Exposure to daylight when indoors improves sleep and cognitive functioning

Reduced exposure to daylight can be the cause of, among other things, a disrupted sleep-wake rhythm. In today’s 24-hour society, we are not outdoors nearly as much as we should be. This affects our sleep-wake rhythm, sleep quality and cognitive performance.

Fortunately, not everything is bad, exposure to daylight when you work indoors has a positive effect on our sleep and cognitive performance, according to research.


The influence of daylight


According to the results of a new study published in the International Journal of Environmental Research and Public Health, even exposure to sunlight through windows can positively affect sleep and help improve cognitive performance and mental health. The study setting was an office work environment and included 30 participants. These participants spent five days in an office environment with west-facing windows that were partially covered with the standard type of roller blinds.

The group also spent five days in an office environment that was exactly the same as the other office environment, except for the windows. Instead of shades, the windows had electrochromic glass. This type of glass is designed to produce what the U.S. Department of Energy’s Office of Energy Efficiency and Renewable Energy described as a variable shade. That shade, which changes as needed throughout the day, reduces glare and heat gain without blocking out sunlight to the same extent as shades and other barriers.

The researchers found that when the study participants were in the office with the electrochromic glass, which allowed for more daylight exposure than the shaded windows in the other office, they experienced several benefits. Participants were 77 percent less likely to say they felt depressed. With more exposure to daylight, they had a higher concentration, less stress and less tired eyes. The reduced eye strain, the researchers said, was also linked to the better vision they enjoyed, allowing the eyes to rest occasionally during the day while occasionally staring at a distance.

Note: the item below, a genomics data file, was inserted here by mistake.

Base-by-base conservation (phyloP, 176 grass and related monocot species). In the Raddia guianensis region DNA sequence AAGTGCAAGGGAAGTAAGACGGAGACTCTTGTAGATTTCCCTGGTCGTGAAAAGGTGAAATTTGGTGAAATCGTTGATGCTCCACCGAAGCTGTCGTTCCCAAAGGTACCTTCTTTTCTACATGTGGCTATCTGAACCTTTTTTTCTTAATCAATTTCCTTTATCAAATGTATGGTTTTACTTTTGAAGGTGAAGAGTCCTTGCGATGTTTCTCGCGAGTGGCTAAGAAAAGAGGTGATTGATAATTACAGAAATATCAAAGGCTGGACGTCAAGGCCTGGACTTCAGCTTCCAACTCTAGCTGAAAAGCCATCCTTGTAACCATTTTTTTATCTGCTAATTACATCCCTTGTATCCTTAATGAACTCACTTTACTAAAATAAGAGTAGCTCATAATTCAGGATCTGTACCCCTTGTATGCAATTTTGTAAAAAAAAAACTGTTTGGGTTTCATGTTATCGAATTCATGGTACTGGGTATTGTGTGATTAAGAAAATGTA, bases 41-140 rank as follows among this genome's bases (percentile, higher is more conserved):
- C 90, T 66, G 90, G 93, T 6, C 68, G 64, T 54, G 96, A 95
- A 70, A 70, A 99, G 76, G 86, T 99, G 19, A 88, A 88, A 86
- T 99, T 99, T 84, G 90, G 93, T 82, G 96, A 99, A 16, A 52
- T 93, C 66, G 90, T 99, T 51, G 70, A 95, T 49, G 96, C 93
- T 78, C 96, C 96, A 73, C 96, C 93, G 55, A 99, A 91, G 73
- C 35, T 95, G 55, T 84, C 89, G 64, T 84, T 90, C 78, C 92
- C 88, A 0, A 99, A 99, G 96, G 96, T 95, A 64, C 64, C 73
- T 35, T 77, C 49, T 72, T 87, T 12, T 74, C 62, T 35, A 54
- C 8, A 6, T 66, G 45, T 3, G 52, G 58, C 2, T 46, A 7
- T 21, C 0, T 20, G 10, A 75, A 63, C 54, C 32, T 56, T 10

Confirmed: Exposure to daylight while indoors has a positive effect on sleep


In another study using the electrochromic glass, researchers found similar positive results. This research, conducted by the Light and Health Research Center at the Icahn School of Medicine at Mount Sinai, focused on people at home rather than at work. The researchers compared two groups, one of which used sun protection during the day and the other the electrochromic glass.

According to the results, those who used blinds had delayed melatonin production and later sleep times than those who received the increased daylight provided by the electrochromic glass. Those with greater exposure to sunlight experienced better sleep quality, had more energy during the day, and reported 11 percent less anxiety and 9 percent less stress. Interestingly, this study also offered benefits to having good vision.

These results confirmed the benefits noted in a 2020 study that found office workers with greater exposure to sunlight through the electrochromic glass had a 42 percent higher cognitive rating than workers in standard office environments. The workers with greater exposure to sunlight also experienced better sleep quality.


Improve your sleep-wake rhythm


Work on better sleep quality today by improving sleep hygiene. Set regular sleep and wake times and stick to them Limit the use of electronic devices in the two hours before bedtime or block the blue light through orange lenses. Get plenty of exercise during the day. These are just some of the ways you can actively support a good night’s sleep and minimize anxiety levels.



Source: www.chronobiology.com

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